FKR: My first play was a musical about sex, disco and loneliness. All the characters danced and lip-synched to iconic disco tracks in between scenes.  It was a farce and a celebration of a music genre I love, but the music also provided much of the pathos of the piece, which was about the anticlimax of a modern, fragmented life.  My short film, Frenching the Bully, is about two dweebs obsessed with the utterly brilliant and unique grunge singer Mia Zapata of the Gits. Her gritty authenticity provides a constant contrast to their flaky, quest for fame.

Eggs focuses on 90’s dance/pop music. This is the music from the characters’ youth. They are nostalgic for this past, a past before responsibility, before grief, a time of best friends, chokers, Romy and Michelle’s High school reunion and dance routines in nightclubs.

In short there has been a soundtrack to many of my most formative experiences in life. So when I write about these experiences, it is natural that music is always near at hand.  I keep tabs of great music sequences in films and feel that, though its role is different, great music is too often ignored in theatre.

JL: Are there any specific challenges or rewards in writing (and performing in) a two- hander? How does that fraught nature of female friendship, which you choose to explore in Eggs, translate in performance? 

FKR: A two hander allows one to really explore character and relationships. I had so much to say about female friendships that by choosing to focus on just one such connection, I could actually portray a far more intricate and multifaceted picture. The characters are witty, sharp and cutting at times, they have a highly nuanced relationship, and bringing out this unique flavour in performance has been one of the most exciting and enriching experiences of the whole process. Lucy Wray, the director, has brought insight and tenderness to this piece, she has made me realise things about these women that I did not know existed even as the writer. Performing a two hander is intense, we never leave the stage and the audience are offered no respite from these two women. As an actor this has been a steep learning curve. We have worked to expand our range, present all the different angles of these women, and to really build a deep, relationship with a lot of history on stage. Amani Zardoe’s performance is so thorough, dynamic and tender.  I have learnt lot from working opposite her. Hopefully all our work in rehearsals means that the audience are presented with women who are both wholly recognisable and loveable, laughable and terrifying. It was these multiple, complex women that I was striving to portray in the writing, and naturally, it has only been in the performing of them that they are truly brought to life.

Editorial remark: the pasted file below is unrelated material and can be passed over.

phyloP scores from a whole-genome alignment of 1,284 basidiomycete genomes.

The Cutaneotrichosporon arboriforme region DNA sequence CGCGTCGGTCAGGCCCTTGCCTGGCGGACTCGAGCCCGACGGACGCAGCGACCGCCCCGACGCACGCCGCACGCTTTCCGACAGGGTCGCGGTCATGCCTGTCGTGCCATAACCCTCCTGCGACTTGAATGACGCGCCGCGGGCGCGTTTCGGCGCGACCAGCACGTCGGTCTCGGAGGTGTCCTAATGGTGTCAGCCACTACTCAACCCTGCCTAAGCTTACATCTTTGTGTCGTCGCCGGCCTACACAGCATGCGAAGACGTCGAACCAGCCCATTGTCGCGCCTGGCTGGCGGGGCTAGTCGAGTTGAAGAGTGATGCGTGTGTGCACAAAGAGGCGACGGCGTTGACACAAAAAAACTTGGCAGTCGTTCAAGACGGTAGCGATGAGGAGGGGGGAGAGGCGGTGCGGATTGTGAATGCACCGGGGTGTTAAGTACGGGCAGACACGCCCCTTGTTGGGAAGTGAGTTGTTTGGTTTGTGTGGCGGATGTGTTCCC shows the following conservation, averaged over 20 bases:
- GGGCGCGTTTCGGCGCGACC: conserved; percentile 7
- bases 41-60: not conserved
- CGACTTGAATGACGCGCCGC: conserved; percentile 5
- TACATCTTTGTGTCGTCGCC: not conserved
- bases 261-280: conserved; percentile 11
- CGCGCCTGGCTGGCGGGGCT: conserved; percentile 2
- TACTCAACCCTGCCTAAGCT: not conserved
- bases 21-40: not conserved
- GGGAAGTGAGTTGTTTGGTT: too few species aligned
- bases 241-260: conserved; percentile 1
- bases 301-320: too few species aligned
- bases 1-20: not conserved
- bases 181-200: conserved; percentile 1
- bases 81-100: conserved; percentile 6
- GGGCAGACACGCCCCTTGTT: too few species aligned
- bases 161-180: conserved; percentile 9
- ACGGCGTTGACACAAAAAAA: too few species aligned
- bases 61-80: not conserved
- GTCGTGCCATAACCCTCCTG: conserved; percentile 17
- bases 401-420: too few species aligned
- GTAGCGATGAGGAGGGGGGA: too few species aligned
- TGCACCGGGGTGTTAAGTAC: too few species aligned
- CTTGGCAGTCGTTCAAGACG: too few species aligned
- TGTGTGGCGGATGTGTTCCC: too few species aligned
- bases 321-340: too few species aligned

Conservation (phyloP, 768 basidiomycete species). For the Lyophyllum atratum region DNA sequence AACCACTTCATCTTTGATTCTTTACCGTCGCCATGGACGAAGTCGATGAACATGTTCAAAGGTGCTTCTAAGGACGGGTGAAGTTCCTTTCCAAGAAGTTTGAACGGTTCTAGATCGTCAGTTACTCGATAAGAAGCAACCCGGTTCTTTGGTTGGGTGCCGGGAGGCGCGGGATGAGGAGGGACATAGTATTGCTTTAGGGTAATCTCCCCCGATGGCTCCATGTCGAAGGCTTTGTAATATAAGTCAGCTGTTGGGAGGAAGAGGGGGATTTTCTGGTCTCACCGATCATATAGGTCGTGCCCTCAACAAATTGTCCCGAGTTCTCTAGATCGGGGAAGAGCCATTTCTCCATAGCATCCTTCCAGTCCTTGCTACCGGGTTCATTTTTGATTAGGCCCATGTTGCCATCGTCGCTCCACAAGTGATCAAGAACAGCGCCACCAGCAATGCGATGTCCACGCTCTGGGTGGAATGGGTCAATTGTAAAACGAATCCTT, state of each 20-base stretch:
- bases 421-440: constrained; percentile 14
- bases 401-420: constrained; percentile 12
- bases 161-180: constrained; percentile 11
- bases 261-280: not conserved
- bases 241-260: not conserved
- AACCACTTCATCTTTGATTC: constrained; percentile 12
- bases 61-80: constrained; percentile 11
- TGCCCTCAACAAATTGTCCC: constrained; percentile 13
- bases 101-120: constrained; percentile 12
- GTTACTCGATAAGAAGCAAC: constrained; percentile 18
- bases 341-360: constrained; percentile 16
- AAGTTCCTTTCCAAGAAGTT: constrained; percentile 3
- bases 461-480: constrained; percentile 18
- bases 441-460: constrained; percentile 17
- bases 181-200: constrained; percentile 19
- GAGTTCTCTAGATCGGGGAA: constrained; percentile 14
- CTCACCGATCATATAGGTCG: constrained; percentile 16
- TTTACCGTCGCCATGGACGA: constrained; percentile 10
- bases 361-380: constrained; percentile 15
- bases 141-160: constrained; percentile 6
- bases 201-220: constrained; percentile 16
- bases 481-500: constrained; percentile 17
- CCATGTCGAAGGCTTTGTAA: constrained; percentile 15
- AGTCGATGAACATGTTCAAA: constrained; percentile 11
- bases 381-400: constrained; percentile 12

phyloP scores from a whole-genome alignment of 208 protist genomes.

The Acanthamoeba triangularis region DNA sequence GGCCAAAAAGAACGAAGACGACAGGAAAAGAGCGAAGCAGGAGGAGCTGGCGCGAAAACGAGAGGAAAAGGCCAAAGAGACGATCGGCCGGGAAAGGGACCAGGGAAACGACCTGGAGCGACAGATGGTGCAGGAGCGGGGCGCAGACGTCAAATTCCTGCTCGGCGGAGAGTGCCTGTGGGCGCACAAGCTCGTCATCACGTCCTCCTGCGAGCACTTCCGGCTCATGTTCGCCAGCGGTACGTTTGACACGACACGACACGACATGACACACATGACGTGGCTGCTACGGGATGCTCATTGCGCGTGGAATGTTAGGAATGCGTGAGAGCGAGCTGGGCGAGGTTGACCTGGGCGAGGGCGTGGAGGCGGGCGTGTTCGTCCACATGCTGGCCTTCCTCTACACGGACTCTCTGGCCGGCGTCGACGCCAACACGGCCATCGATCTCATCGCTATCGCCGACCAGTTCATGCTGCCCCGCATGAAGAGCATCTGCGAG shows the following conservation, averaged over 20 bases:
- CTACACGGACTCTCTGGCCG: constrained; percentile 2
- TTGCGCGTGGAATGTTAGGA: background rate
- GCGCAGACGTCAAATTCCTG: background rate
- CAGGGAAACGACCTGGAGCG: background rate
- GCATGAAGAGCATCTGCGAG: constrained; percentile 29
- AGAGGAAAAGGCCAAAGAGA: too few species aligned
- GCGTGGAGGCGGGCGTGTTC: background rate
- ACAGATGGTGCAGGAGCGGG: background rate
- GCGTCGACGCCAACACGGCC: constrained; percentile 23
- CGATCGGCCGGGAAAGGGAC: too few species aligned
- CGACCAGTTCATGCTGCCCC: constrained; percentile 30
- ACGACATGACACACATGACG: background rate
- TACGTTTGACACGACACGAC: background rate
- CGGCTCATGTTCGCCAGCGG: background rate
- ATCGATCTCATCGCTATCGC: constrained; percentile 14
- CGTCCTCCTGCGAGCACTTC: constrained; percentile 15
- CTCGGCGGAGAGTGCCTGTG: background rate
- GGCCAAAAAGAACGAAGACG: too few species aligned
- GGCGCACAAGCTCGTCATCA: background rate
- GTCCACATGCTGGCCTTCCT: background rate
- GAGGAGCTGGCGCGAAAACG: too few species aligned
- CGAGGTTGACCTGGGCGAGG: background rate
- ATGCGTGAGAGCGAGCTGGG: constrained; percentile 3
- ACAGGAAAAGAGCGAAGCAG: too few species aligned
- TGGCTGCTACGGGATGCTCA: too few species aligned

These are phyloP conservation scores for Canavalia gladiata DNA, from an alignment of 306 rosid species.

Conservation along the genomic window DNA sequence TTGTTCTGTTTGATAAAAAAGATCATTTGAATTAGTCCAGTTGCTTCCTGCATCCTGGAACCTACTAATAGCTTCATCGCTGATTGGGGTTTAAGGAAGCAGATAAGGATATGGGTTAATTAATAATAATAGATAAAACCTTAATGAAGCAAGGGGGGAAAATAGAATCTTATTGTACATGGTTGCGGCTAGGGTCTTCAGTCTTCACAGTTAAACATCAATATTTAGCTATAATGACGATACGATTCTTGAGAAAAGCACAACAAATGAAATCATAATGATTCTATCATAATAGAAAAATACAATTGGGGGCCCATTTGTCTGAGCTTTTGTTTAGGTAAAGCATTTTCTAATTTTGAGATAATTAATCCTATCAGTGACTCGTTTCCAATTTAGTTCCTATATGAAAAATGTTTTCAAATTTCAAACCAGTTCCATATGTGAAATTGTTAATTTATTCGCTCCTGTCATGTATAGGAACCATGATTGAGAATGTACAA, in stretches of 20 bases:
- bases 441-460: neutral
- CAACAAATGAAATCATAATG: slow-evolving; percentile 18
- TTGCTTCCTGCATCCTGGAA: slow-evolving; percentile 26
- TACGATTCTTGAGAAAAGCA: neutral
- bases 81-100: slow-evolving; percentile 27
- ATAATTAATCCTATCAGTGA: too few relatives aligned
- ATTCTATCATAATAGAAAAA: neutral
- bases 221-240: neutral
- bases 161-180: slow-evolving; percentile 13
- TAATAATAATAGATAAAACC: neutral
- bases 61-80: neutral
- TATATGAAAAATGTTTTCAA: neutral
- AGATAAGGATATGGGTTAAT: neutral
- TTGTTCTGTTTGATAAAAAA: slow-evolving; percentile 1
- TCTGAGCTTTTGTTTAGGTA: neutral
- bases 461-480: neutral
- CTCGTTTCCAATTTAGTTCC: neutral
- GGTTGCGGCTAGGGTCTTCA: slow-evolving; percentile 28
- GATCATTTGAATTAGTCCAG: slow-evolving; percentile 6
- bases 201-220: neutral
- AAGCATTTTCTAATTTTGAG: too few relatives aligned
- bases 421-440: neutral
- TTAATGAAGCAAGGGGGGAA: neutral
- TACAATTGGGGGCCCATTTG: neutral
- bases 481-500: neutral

JL:  Following on from the above, it is notable that the production team for this play is largely female driven. Was this a conscious choice? And has the experience of working together had an impact on the play’s content, and perhaps on perceptions of your own experience? 

FKR: I began working with Lucie Massey, producer and co-founder of Orphee Productions, when I was looking to stage my first play. I knew no-one in theatre, especially no producers, and Lucie had been organising some really interesting events which I had been to. When we came to  build the rest of our team, I just looked around my talented friends and they all happened to be female. For my next play,  I had been engaging more and more with the shocking statistics about gender disparity in the arts, and inequality in general. When I started writing Eggs, I had made a conscious decision to focus solely on the female gaze.  I felt it was important have a female director, but Lucy Wray was the stand out choice regardless of gender. She had been dong some very exciting work, so we were thrilled that she was interested. Orphee Productions is not exclusively female at all, but  I feel that  we need to work together to champion more diverse perspectives, and this will always remain our priority.

Eggs closed its VAULT festival run on 6 March, but it feels as though this play is really just beginning to hatch – we expect to see it enjoy life elsewhere in the near future. It has also been published in a collection by Nick Hern Books as one their 5 best plays from the festival.

For more information on Florence and Orphee Productions, see her website.

 

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About 17Percent

A campaign to get more plays by women playwrights onto UK stages.
This entry was posted in Interview, Plays for today by women, Uncategorized, Women playwrights, women writers and tagged , , . Bookmark the permalink.